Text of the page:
Loyola High School Celebrates 11th Year of Total Graduation  

Principal Wyatt Jones III sports Loyola pin. 

The education system is riddled with problems for inner-city youth. With low graduation rates, Black males are statistically less likely to graduate than their peers across gender and racial lines. Loyola High School is doing its part in raising graduation rates for Black boys and ensuring its students are prepared for life post-graduation.


First opening its doors in August of 1993, the school educated its first class of students in the basement wing of the former St. Francis Home for Boys. Under the name Loyola Academy until 1996, Loyola High School gradually increased its enrollment one grade at a time during its foundational years. Reaching full four-year enrollment for the 1996-1997 school year, the all-boys school has a rich legacy of history and excellence.


“My experience in Loyola is definitely different than most. My father was intricate in the starting and foundation of Loyola High School as the first active Dean of Students,” says Loyola Principal Wyatt Jones III, who also graduated from Loyola in 1998. “I got to experience Loyola at its inception. I got the opportunity to see that first group of people who came because they were faithful people and believed in the mission of the high school and wanted to give back.”


The 2021 graduating class of Loyola High School.

Now, with more than 650 alumni, the faith-based high school for young boys is continuing its legacy of excellence and education. For the 11th year in a row Loyola High School has a 100 percent graduation and college acceptance rate, setting the standard for its graduating seniors. Since the 2009-2010 school year, the high school has graduated a total of 350 young Black men. Now headed to college, these students have the world at their feet and a firm foundation and structure taught in the private Catholic school.


“That really comes off the back of our dedicated staff and faculty who come in each and every day. They answer the call. They go above and beyond to ensure our men have great opportunities. It’s also a great partnership with our parents. You have to have parents who will walk the walk with you,” says Jones.


Instilling tenacity, hard work, dedication, and above all else, faith, the Bulldogs of Loyola High School are helping to crush statistics of young Black men in the inner city. Through a series of guiding, independence and perseverance, the faculty at Loyola is prepping its students for the long haul.


“If you allow him to, sometimes, stumble, he’ll have the fortitude and that intrinsic motivators to make it when obstacles are in front of him. We intentionally allow those young men to struggle at points because we know that’s going to build that callus that they need in life, particularly being African American,” says Jones.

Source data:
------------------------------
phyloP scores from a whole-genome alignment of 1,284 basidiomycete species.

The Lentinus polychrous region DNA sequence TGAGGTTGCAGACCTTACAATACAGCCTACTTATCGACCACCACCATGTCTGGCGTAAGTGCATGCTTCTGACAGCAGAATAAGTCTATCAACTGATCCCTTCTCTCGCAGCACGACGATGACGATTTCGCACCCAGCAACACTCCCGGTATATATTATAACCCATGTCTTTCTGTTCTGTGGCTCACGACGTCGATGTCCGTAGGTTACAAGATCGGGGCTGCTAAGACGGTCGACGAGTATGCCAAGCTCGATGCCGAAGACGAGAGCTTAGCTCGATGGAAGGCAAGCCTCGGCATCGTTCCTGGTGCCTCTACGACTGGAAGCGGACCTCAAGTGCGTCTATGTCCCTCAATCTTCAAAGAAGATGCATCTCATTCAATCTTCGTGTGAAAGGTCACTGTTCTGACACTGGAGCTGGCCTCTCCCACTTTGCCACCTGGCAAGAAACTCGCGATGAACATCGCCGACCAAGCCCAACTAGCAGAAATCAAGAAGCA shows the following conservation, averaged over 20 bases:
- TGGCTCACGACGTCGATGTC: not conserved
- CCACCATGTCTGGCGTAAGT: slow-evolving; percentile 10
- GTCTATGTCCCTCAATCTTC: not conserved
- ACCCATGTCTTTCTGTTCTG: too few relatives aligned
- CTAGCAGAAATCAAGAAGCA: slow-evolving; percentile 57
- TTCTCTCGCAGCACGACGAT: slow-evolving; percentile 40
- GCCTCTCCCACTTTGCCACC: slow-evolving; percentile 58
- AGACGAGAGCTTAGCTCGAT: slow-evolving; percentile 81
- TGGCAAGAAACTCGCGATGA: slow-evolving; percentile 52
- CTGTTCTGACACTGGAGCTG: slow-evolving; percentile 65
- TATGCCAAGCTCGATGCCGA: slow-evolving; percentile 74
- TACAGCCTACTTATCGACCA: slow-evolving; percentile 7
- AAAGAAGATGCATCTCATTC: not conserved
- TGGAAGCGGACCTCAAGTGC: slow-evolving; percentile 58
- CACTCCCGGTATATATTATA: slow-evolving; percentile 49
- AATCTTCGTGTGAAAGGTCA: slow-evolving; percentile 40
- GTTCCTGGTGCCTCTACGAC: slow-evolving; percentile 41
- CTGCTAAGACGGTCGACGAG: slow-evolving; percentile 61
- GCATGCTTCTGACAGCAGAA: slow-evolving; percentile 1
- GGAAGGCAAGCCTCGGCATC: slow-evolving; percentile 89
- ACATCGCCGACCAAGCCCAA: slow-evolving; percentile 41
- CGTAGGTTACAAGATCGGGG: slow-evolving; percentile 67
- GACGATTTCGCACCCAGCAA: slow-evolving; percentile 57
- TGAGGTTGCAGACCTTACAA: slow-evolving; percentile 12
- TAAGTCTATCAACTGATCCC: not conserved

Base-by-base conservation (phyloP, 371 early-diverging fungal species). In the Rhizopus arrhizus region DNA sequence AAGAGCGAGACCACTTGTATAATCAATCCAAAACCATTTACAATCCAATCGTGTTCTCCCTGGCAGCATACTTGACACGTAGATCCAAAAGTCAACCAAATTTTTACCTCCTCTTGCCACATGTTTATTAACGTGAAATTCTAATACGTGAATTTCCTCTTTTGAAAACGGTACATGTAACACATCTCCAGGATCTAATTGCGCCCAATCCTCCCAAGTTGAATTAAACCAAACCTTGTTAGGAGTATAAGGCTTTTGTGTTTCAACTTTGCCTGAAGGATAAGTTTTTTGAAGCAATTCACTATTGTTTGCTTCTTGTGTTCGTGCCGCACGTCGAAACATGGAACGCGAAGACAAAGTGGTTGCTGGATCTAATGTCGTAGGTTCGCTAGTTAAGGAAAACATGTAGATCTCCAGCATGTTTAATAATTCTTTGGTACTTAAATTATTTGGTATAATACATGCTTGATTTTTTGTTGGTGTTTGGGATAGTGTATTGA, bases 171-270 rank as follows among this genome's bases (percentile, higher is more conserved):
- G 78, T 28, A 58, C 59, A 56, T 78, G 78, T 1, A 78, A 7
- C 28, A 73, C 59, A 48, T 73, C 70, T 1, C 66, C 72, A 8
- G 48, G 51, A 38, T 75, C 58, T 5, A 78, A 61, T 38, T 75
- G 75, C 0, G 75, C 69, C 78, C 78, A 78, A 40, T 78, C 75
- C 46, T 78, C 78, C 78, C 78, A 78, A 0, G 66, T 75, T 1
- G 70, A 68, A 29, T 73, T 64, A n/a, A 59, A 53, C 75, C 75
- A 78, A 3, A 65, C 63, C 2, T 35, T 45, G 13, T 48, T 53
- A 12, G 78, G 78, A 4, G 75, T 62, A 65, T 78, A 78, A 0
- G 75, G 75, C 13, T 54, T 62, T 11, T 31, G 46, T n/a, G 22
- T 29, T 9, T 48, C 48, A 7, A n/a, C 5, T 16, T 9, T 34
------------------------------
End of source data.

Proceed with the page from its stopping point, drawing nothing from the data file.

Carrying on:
This year’s graduation ceremony presented Christian Greer, president and CEO of the Michigan Science Center, as the commencement speaker. While each student is off to college, the graduation ceremony honored a few of its shining stars in the graduating class. Notably, Joshua Rogers, the 2021 valedictorian, headed to Wayne State University to study 3D animation this Fall alongside classmate and salutatorian, Trevor Lile. The high school is also home to the top debater in the state of Michigan.


“We have one young man in particular, Mr. Carlos Smith. He is the number one debater in the state and we have had the number one policy debater for the last seven consecutive years,” says Jones. “We know that our young men are opinionated. We had an opportunity with Ms. Kathy Gross who is our debate moderator, to start a small program. A few years back we started this debate team and look what happened from there.”


Prevailing over a pandemic, the high school overcame barriers by providing each student with a laptop and visits to their homes for assistance with accessing WIFI. Students were also faced with issues surrounding social justice during the height of a national health crisis. Taking time to address both issues, students were given the opportunity to speak freely about the world outside of school walls.


“Our young men, as many young men, are desensitized to violence. They see this happening so often that they think it’s acceptable. We felt it was important to allow our students to have authentic and genuine conversation,” says Jones. “What we had was an open forum where we invited alumni from our school, men and women involved in the community, to have dialogue.”


In addition to academics, the high school is also giving its students experience outside of the classroom. In 2003, the Loyola Work Experience Program was created to grant students jobs to acquire skills, networking and continue to shape their business minds. The program partners with several company sponsors including Ford Motor Company and DTE Energy.


For the upcoming senior class, as success is ingrained into the school’s DNA, they will follow in the footsteps of men who have graduated and went on to impact their communities on small and grand scales. For more information, please visit the school’s website.

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